2.3. EEG and EMG Recordings
Longitudinal EEG and EMG recordings were acquired in 24 h sessions and split into 12 h light/dark phases. Mice were transferred to the recording room one week prior to recording sessions to allow for recovery and habituation. Freely moving mice were placed in a circular cage with a standard housing environment with food and water ad libitum. A flexible cable was attached to the header (Plastics One Inc., Roanoke, VA, USA) on the head and connected to single-channel AC amplifiers (78D, Grass, West Warwick, RI, USA,) that included 50 Hz. notch filter for power line frequency removal. Bilateral cortical EEG signals and EMG signal were acquired using the right parietal electrode as a reference and the signals amplified at 8.000 with 0.3–100 Hz. (EEG) and 30–100 Hz. (EMG) band-pass filters (CyberAmp, 380, Axon Instruments, San Jose, CA, USA). Signals were analog-to-digital converted (National Instruments, Austin, TX, USA, BNC-2090A) at a sampling frequency of 500 Hz. and recorded with LabVIEW Biomedical Toolkit software (National Instruments, Austin, TX, USA).
2.4. Sleep–Wake Analysis
Behavioral states (wakefulness, NREM, and REM sleep) were determined by the analysis of EEG and EMG recordings with AccuSleep [12
], a mouse-specific, semi-automated sleep–wake scoring algorithm written in MATLAB (R2018b, The MathWorks, Natick, MA, USA). The epoch length was set to 2.5 s. First, 24 h signal integrity and cleanliness (lack of noise) was visually confirmed. Second, some epochs of each state were scored manually by an expert scorer according to standard criteria. Third, these epochs were used for subject-specific calibration, namely the computation of mixture z-scoring parameters. Fourth, we performed the automated classification of behavioral states with the sleep scoring artificial neural network provided with the package, which was trained and validated on data scored at the same epoch length. Fifth, we revised manually the classification. For spectral analysis, we calculated the power within the 0–250 Hz. frequencies with 375 bin size (the frequency resolution of each spectral line equals 0.666 Hz.).
2.5. Statistical Analysis
Data shown as mean ± SEM. An unpaired t-test was performed to examine significant differences between neonatal and adult mice in power. Two-way analyses of variance (ANOVA) were performed to examine significant differences between neonatal and adult mice: (i) in the percentage of time spent in wakefulness, NREM, or REM sleep states, (ii) and in the relative band power of EEG in delta (δ), theta (θ), and beta (β) during behavioral states. In case of significant differences, post-hoc analyses were performed by Tukey’s test. p-values < 0.05 were considered statistically significant. Statistical analyses were performed with SigmaPlot (v. 12.0, Systat Software, Erkrath, Germany).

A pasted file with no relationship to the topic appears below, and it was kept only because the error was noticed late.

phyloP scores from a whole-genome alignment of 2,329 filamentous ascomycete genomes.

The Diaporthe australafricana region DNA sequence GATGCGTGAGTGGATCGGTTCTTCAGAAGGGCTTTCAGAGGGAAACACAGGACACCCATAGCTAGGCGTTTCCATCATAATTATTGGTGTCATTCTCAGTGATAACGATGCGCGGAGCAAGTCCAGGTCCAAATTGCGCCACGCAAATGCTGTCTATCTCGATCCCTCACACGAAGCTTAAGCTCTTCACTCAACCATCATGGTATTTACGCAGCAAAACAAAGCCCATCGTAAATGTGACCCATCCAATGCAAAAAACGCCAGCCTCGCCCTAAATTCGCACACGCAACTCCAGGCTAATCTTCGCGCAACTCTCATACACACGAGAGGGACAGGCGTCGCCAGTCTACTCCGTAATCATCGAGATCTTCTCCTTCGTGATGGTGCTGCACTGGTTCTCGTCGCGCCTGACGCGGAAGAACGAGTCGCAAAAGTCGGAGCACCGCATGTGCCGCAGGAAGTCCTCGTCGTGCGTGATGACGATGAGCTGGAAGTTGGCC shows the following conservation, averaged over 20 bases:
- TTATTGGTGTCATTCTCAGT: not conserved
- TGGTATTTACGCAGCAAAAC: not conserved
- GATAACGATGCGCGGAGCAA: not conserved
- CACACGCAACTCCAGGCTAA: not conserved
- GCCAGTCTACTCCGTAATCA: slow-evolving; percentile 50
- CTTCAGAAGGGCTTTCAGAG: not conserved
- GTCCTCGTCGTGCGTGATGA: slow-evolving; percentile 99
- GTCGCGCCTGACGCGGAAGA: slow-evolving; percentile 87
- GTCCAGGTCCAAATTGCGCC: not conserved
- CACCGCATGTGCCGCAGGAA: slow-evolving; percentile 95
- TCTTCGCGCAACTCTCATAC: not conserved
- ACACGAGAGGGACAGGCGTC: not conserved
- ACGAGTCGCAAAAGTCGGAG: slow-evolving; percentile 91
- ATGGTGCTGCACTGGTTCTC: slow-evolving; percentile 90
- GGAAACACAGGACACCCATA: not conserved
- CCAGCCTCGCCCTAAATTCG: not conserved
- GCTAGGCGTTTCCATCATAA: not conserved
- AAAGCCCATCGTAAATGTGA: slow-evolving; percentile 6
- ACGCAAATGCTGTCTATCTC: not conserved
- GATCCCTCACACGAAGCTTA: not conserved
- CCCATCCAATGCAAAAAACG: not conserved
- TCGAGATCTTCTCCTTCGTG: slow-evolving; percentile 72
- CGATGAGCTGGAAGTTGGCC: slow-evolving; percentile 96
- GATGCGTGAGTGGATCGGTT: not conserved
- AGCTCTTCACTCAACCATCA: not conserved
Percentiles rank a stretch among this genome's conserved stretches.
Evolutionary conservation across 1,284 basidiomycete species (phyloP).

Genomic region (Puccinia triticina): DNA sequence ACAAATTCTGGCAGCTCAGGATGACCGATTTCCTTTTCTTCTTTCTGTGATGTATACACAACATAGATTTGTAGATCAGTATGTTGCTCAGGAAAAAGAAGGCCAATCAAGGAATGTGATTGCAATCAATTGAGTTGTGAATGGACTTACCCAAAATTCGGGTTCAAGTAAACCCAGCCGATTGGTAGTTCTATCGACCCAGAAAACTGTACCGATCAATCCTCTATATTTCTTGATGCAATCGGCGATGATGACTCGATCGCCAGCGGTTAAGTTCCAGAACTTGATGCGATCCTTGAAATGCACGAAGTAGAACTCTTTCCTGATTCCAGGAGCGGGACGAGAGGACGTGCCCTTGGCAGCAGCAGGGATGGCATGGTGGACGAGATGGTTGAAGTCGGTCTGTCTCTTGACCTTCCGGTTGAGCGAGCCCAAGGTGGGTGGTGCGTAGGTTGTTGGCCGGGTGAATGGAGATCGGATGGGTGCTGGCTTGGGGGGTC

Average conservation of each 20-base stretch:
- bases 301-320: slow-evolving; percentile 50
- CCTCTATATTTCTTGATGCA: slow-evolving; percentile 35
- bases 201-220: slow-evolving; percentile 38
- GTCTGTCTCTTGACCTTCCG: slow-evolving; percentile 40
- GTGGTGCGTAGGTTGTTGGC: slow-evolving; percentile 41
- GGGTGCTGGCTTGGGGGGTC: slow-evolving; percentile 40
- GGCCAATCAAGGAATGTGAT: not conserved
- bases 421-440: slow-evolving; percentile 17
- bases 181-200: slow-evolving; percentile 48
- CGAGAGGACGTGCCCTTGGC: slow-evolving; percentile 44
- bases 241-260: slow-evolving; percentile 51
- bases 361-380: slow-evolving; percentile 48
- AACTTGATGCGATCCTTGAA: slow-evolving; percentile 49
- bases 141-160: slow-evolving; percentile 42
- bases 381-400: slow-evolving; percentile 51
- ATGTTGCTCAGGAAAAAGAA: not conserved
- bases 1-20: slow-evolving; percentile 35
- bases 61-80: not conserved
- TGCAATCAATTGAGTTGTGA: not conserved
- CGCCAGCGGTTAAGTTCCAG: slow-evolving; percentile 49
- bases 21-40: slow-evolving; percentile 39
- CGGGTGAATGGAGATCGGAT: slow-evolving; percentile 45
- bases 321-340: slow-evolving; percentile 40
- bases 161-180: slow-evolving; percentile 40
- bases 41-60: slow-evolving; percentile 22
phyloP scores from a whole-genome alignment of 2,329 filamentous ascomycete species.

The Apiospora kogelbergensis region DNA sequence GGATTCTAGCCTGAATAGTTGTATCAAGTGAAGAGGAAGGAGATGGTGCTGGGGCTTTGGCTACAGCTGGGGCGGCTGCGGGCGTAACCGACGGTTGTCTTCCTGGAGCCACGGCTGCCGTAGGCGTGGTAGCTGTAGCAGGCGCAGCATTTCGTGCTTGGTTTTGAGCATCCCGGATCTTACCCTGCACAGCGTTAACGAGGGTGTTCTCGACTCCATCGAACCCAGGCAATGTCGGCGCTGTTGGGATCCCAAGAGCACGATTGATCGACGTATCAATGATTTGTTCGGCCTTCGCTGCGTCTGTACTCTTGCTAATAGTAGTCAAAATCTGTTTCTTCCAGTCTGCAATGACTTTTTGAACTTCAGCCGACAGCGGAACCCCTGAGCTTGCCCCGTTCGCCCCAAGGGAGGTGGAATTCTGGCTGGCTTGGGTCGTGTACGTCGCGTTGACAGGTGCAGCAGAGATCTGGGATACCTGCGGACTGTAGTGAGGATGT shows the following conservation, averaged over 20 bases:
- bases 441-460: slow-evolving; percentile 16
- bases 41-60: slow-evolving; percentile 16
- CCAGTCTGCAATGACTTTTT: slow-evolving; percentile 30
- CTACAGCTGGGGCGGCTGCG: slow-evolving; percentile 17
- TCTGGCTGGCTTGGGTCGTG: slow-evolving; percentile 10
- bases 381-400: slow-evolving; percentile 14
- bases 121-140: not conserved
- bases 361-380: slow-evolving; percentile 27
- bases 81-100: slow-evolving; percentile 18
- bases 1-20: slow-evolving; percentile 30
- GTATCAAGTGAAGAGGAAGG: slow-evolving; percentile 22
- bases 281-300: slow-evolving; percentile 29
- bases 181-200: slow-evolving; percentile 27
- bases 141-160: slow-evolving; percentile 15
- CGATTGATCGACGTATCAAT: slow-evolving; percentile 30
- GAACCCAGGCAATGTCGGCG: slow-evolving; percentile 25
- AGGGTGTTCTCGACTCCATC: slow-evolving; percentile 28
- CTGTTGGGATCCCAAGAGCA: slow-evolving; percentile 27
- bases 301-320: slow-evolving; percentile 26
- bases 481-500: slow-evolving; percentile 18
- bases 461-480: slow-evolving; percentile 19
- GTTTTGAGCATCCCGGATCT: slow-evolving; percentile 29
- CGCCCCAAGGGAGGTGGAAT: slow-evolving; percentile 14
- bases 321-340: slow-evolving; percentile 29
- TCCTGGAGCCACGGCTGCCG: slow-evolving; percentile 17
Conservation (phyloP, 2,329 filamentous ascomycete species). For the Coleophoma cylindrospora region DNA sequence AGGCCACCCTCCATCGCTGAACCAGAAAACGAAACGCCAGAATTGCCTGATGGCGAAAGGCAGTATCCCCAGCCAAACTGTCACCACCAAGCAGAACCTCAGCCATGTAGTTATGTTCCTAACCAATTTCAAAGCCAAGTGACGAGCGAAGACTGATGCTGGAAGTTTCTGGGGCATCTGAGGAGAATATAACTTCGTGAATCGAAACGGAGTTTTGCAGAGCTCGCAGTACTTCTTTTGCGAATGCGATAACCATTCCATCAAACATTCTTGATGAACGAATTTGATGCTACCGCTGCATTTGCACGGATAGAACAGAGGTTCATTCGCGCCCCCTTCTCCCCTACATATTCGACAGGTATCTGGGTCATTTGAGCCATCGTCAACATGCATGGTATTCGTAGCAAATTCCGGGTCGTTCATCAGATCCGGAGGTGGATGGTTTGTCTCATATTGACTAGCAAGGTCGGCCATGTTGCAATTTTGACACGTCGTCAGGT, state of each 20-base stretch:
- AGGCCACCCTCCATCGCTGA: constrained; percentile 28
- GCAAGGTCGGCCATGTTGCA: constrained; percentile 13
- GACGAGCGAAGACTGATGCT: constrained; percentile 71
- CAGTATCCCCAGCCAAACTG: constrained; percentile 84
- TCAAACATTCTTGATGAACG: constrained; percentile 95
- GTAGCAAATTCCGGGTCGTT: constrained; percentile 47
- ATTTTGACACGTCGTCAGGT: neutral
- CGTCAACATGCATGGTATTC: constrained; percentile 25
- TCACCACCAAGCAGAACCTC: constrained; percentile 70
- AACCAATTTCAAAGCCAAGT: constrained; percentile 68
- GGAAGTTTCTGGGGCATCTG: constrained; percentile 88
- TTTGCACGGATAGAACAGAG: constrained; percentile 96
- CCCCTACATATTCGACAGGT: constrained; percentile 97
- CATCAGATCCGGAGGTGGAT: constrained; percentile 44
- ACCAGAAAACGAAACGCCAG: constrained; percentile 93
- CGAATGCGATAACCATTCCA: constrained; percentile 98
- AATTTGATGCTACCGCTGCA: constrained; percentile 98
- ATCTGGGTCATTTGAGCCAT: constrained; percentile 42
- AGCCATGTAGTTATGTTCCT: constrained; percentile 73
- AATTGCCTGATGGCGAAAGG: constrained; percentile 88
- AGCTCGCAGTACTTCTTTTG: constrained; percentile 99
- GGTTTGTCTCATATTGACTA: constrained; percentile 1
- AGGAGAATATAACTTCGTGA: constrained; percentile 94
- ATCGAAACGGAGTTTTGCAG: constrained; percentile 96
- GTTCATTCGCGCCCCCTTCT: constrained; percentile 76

In this work, we analyzed the sleep–wake cycle and characterized the patterns of electrical activity in late neonatal mice, an age not previously characterized [13
]. We acquired longitudinal EEG and EMG recordings in 24 h sessions, split into 12 h-light and 12 h-dark phases, during two consecutive days per week, for two weeks following the experimental scheme illustrated in Figure 1
A. Behavioral states (wakefulness and NREM and REM sleep) were determined by spectral analysis of EEG and EMG recordings in neonatal (Figure 1
B) and adult (Figure 1
C) mice. Note that neonatal mice showed signal amplitudes that were 2.5 times greater than adult mice, which translated into higher EEG total power (Figure 1
Next, we performed a time analysis of the sleep–wake cycle. We confirmed that the percentage of time spent in wakefulness was higher in neonatal than in adult mice, and the opposite occurred in NREM sleep (Figure 2
A vs. Figure 3
A). Remarkably, we found no significant differences, between age groups, in the percentage of time spent in REM sleep, which was independent of the light/dark cycle (Figure 2
A vs. Figure 3
Hourly data trends during the recording session confirmed that both neonatal and adult mice, overall, (i) spent more time sleeping during the 12 h-light phase, and (ii) spent more time awake during the 12 h-dark phase (Figure 2
A vs. Figure 3
A). This behavior is expected due to rodents being prey and avoiding diurnal predators. Note that the trends slightly shift a few hours before the phase transitions, meaning that the circadian cycle is synchronized with the external conditions. To clarify these results we computed the number of epochs and the epoch lengths that corresponded to each behavioral state. In neonates (Figure 2